'Home with the Lost Italian': Taking a chance on chili

This week we're focusing on one of the most popular Super Bowl party foods: chili. If you're looking for a dish that is easy to prepare, can be made in advance, and will feed a lot of people, then my sister-in-law's recipe for Cincinnati Chili is...

Tony Nasello had doubts when he heard chili was on the menu
"Lost Italian" Tony Nasello had his doubts when he heard chili was on the menu for a Sunday dinner at his sister-in-law's home. But Sarah Anstett's Cincinnati Chili, shown here with pasta, quickly changed his thinking.(Photo by Michael Vosburg / Forum Photo Editor)
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This week we're focusing on one of the most popular Super Bowl party foods: chili. If you're looking for a dish that is easy to prepare, can be made in advance, and will feed a lot of people, then my sister-in-law's recipe for Cincinnati Chili is the perfect dish for your main event.

This is no ordinary chili. Last December my sister-in-law, another Sarah, invited Tony, Gio and me over for Sunday dinner. Tony loves Sarah's cooking, and is usually up for any meal where he is not the cook, but he was a little reluctant when he heard she was serving chili.

"I'm just not in the mood for chili," he complained, even though he loves a good bowl of chili just as much as the next guy. I told him that Sarah was making her famous Cincinnati-style chili, and encouraged him to give it a try, emphasizing that this particular chili is traditionally served over pasta or hot dogs.

"I don't feel like a chili dog today, and I've never heard of chili on top of pasta," he grumbled as we walked up the steps to her house. But when we stepped inside, his comments were muted by the wonderful aromas wafting from the kitchen.

A native of Ohio, Sarah lived in Cincinnati when she and my brother, Joe, attended Xavier University and then for several years after. Feisty as most Sarahs are, she brought Tony to the stove and lifted the lid to the pot of chili. She had him lean in to smell the chili as she stirred it, and assured him that this dish, in spite of its humble origins, would be no less excellent than any other food she serves. With his mood improved, Tony sat down and began to ask Sarah (or "Buckeye" as he calls her) about her unique chili.


Chili is a big deal in Cincinnati. The original chili parlor, Empress Chili, was founded in 1922 by Macedonian immigrants Tom and John Kiradjieff. Today, there are more than 250 chili parlors in the greater metro area, making Cincinnati a true chili capital.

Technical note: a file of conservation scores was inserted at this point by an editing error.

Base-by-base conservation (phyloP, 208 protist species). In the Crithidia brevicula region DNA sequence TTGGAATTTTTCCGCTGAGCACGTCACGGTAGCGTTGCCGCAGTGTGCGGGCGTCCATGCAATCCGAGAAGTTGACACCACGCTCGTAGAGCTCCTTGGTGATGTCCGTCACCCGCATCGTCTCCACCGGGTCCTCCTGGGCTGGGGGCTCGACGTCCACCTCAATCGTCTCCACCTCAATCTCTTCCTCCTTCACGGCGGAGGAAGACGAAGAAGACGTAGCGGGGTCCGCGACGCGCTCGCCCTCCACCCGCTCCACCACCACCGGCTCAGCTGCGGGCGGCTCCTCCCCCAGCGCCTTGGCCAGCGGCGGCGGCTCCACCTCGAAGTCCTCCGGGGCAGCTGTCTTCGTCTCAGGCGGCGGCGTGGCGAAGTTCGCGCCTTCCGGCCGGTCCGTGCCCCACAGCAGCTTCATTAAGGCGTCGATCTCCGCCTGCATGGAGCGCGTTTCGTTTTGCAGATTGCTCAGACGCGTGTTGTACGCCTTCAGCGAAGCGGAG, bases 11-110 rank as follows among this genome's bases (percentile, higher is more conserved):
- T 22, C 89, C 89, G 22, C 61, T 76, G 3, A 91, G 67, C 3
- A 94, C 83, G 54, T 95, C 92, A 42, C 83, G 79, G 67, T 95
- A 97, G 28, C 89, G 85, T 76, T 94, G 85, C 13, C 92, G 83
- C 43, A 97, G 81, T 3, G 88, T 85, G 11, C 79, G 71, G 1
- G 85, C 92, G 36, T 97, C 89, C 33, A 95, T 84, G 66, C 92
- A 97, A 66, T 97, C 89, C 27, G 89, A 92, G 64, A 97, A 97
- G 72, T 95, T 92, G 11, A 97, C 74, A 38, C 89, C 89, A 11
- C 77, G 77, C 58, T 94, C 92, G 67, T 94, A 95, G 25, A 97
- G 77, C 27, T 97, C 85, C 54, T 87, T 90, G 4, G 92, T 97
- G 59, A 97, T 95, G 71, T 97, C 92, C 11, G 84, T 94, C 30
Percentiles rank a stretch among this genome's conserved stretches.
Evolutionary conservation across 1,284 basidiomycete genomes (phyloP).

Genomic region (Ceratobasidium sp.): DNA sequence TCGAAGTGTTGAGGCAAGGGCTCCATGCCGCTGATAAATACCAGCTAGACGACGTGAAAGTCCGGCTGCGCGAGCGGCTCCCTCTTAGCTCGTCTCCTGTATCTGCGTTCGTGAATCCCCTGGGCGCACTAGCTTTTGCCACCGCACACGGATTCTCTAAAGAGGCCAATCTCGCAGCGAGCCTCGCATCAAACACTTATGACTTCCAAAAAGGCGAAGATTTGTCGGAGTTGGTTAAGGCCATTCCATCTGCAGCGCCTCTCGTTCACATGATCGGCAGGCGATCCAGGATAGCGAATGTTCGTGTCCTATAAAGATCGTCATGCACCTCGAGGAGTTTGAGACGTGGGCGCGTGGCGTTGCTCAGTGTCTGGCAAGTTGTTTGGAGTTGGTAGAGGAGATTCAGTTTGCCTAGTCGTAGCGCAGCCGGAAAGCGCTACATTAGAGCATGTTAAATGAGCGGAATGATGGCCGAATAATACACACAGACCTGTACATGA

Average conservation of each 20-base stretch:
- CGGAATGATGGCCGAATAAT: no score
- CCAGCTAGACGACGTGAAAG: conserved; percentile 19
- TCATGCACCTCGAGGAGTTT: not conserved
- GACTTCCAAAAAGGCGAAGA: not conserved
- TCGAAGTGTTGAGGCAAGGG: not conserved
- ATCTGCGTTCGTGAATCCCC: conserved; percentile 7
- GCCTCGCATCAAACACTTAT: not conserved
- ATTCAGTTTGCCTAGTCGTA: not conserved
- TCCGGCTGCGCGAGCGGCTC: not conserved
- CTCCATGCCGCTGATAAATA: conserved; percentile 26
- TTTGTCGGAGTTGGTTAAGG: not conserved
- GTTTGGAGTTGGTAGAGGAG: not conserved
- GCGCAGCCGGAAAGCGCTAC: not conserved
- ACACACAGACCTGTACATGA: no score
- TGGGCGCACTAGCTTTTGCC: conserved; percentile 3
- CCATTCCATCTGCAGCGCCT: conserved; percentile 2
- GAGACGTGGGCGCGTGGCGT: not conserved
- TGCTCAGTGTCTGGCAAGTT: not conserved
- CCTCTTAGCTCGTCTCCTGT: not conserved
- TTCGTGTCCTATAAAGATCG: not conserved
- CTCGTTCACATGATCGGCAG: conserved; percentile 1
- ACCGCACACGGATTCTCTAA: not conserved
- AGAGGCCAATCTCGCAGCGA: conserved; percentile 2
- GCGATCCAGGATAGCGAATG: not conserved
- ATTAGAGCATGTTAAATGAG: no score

Traditionally made without beans, Cincinnati Chili has a thin, sauce-like consistency more like an Italian Bolognese sauce than a traditional chili con carne, which makes it a perfect topping over spaghetti. This chili has a very distinct taste and features a unique blend of spices which includes cinnamon, allspice, Worcestershire, chili powder and cayenne pepper.

Once the pasta was ready, Sarah placed a heaping pile of spaghetti on Tony's plate and explained the different "ways" to serve Cincinnati chili, featuring variations of chili, spaghetti, grated cheddar cheese, and onions. Tony ordered his "Four-Way": spaghetti topped with chili, onions and cheddar cheese. I chose to have a Cheese Coney, which is a hot dog in a bun topped with a small amount of onions and mustard, then covered in chili and topped with a generous heap of cheddar cheese.

Tony loved that this chili is served with pasta (always a plus with my Italian men), and also appreciated the gentle heat of this recipe because it didn't "burn" his mouth or stomach. When I watched him return to the kitchen for a third serving of Sarah's amazing chili, I knew that she had won him over with her special recipe. Much more than his beloved Miami Dolphins' performance this season.

Sarah Anstett's Cincinnati Chili

Serves: 6 to 8


2 lbs lean ground beef


4 onions, small diced, divided (some is for the chili, some for the topping)

2 8-oz. cans tomato sauce

3 cups water

2-3 cloves garlic, minced

2 dashes Worcestershire sauce

1½ tablespoon distilled vinegar

¼ cup chili powder

1 teaspoon cayenne pepper


1 teaspoon cinnamon

1 teaspoon allspice

5 bay leaves

2-3 teaspoons salt

1 teaspoon black pepper


Brown beef with onions (reserving one cup) and garlic in a large skillet over medium high heat, stirring to crumble, then drain excess fat. Place browned mixture in a large pot and stir in the tomato sauce, water, Worcestershire sauce, vinegar, salt, black pepper, chili powder, cayenne pepper, cinnamon, allspice, and bay leaves. Bring to a boil, stirring frequently. Reduce heat and simmer for 2 hours.

Serve over spaghetti with reserved onions, and finely shredded, mild cheddar cheese, or over hot dogs with mustard, onions and cheese. This chili is also great over French fries or baked potatoes.

To store: Pour into an airtight container and refrigerate for 3 to 4 days, or freeze for up to two months.

'Ways' to order Cincinnati Chili

Two-way: spaghetti and chili

Three-way: spaghetti, chili, and cheese

Four-way: spaghetti, chili, onions, and cheese

Five-way: spaghetti, chili, onions, kidney beans, and cheese

This column was written exclusively for The Forum.

Home with the Lost Italian is a weekly column written by Sarah Nasello featuring recipes by her husband, Tony Nasello. The couple owns Sarello's restaurant in Moorhead and lives in Fargo with their 8-year-old son, Giovanni.

Tony Nasello had doubts when he heard chili was on the menu
As an alternative to pasta, Cincinnati Chili can be served over hot dogs. (Photos by Michael Vosburg / Forum Photo Editor)

Related Topics: FOOD
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